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Restoration Architecture!

Updated: Mar 3


Source: images.adsttc.com


Restoration in architecture refers to a particular treatment approach and philosophy within the field of architectural conservation and historic preservation. In simpler words, it can be quoted as "returning a building to its former state".

Restoration work is commonly undertaken for historic buildings with the aim of bringing them back to a healthy state by protecting their heritage value.

There are different criteria to analyze if a building is fit for restoration.


The basic guide pointers to note for the same are:


- The impact of restoration work on the overall heritage value of the building.

- Solid proof for the need for restoration work

- Compatibility of the restoration work plan to the previous form

- A wide study on the maintenance requirement



Restoration techniques are of two kinds, reversible and irreversible respectively.

Reversible actions are that which can be subsequently replaced without damage to the original texture.

Mentioned below are a couple of example for reversible technique:


- External buttresses

- Ties at arch springings

- Rings at the base of domes

- Prestressed unbonded stitches

- External ties

- Strengthening materials to support the existing structure


(Source of info: designbuildings.com)


Some actions cannot be easily undone without causing damage to the existing structure in the restoration project which is collectively termed an irreversible technique.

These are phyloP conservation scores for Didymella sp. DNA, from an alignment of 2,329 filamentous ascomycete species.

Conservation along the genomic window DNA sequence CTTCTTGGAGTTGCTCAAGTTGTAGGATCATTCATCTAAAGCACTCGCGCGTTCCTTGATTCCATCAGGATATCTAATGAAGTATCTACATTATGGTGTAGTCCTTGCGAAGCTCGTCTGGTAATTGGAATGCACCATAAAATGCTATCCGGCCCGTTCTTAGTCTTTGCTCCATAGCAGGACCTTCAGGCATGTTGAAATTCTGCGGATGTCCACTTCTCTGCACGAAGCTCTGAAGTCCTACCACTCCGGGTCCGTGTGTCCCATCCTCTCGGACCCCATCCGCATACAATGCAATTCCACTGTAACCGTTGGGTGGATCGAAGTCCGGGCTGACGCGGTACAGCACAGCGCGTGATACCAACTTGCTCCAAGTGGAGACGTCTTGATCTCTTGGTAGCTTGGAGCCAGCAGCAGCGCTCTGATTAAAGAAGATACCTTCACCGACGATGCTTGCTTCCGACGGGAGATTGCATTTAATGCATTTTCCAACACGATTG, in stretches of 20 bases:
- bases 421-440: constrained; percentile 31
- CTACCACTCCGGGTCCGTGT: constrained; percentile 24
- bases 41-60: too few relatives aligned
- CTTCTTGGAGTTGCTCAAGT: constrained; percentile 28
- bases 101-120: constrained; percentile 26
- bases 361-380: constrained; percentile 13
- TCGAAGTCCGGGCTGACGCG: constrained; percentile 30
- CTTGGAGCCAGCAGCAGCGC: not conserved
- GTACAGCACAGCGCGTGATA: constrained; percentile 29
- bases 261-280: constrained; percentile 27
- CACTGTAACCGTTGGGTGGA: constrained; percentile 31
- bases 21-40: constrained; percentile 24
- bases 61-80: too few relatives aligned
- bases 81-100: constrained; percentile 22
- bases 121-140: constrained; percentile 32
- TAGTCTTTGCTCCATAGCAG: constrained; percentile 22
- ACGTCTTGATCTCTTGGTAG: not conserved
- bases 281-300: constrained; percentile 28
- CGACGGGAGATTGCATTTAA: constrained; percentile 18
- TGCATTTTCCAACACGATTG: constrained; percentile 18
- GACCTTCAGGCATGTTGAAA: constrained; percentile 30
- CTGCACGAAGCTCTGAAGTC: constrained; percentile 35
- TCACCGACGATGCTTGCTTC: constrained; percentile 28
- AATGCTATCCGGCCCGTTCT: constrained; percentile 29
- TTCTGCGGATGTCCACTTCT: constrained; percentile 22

Following are examples of some of the techniques of irreversible restoration:


- Groutings

- Bonding-in of new bricks across cracks after grouting and cutting out to each side

- Deep joints

- Rebuilding of part of the facings of walls

- Stitching of walls with prestressed rebars

- Reinforcement of masonry with steel bars

- Connection of marble or stone parts with bonded dowels

- Skins of reinforced concrete on masonry

- Strengthening of foundations


(Source of info: designbuildings.com)


If the restoration work is reversible or irreversible there are some basic principles that need to be followed and they are:


- Checking the compatibility of materials with the original material

- Respecting the age-old contributions in the new work plan

- Missing parts need to be included for the harmonious fitting with the rest of the structure

- Traditional techniques and materials must be made use of in the restoration work

- Modern techniques and materials are permissible when traditional methods turn out to be not feasible.


Restoration works require more skills and knowledge than a simple building. Preserving historical buildings is equally important as development as at least people could experience a bit of the past. In order to prevent the deterioration of historic buildings, restoration architects work on methods to retain the building with heritage and historic importance.

Restoration architecture is a whole wide field of study with significant importance.


"An old building is like a show. You smell the soul of a building. And the building tells you how to redo it".

- Cameron Mackintosh

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